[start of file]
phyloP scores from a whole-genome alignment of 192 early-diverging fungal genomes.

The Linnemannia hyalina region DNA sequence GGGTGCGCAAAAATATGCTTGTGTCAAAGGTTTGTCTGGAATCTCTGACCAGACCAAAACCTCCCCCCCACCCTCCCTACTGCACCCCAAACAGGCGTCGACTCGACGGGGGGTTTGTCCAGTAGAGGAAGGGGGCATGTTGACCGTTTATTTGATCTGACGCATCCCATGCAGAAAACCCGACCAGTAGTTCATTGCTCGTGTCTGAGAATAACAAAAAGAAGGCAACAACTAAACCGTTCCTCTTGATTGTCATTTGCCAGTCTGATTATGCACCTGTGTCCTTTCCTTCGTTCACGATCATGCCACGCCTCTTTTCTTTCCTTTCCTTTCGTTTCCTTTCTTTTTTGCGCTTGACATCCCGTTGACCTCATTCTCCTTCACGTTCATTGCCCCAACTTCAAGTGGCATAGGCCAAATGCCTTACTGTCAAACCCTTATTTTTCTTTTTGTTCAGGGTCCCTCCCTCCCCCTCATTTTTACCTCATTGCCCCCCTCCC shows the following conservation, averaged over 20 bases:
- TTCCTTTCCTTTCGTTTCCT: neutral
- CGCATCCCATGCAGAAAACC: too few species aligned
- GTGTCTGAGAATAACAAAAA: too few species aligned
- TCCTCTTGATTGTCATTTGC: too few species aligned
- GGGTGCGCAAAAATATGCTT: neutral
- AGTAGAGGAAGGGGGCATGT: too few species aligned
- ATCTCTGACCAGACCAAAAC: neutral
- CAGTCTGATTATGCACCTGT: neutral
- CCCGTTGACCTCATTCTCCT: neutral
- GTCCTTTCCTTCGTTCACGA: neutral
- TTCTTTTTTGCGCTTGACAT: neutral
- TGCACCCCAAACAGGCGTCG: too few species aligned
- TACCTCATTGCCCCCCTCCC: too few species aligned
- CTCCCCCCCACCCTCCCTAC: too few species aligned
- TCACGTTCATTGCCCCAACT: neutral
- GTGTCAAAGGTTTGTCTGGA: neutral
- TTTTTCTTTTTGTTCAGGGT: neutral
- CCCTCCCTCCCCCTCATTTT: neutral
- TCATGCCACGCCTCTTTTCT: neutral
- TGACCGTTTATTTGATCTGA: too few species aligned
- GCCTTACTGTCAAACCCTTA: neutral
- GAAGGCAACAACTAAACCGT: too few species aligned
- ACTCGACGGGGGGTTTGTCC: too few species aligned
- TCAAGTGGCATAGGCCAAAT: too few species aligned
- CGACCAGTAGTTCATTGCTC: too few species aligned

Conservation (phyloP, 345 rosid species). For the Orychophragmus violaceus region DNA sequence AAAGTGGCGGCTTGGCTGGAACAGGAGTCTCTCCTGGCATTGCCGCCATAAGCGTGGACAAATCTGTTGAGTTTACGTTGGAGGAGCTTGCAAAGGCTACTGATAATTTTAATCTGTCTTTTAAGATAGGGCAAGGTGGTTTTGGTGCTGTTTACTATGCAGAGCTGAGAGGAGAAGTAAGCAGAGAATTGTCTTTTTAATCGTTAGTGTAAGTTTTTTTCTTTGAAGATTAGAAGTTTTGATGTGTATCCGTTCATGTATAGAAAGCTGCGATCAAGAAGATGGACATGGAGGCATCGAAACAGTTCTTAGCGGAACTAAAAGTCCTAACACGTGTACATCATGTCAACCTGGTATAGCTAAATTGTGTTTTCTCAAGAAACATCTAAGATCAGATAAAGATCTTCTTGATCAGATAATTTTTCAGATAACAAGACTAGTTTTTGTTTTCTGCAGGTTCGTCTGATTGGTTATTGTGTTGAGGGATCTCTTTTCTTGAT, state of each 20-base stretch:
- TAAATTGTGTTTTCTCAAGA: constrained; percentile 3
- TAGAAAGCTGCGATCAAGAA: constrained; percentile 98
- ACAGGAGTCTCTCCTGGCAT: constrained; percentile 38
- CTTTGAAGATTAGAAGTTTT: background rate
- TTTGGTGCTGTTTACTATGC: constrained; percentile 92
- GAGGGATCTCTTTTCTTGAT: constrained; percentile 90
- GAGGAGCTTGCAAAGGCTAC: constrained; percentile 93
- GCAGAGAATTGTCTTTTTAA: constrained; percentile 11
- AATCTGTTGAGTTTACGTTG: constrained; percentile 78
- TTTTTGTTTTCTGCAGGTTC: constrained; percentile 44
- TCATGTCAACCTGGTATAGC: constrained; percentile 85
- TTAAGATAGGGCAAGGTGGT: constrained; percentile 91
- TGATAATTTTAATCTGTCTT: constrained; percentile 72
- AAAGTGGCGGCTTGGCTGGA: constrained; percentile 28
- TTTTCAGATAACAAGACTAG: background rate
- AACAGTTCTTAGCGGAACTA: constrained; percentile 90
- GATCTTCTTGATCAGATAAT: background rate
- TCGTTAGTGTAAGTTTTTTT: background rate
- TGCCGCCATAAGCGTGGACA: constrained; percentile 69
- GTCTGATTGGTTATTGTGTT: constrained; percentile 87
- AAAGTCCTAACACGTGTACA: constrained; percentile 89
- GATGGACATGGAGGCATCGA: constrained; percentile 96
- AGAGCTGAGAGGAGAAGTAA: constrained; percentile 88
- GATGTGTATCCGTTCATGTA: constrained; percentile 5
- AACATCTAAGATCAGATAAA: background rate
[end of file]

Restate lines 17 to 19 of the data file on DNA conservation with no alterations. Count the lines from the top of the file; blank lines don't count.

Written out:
- TCACGTTCATTGCCCCAACT: neutral
- GTGTCAAAGGTTTGTCTGGA: neutral
- TTTTTCTTTTTGTTCAGGGT: neutral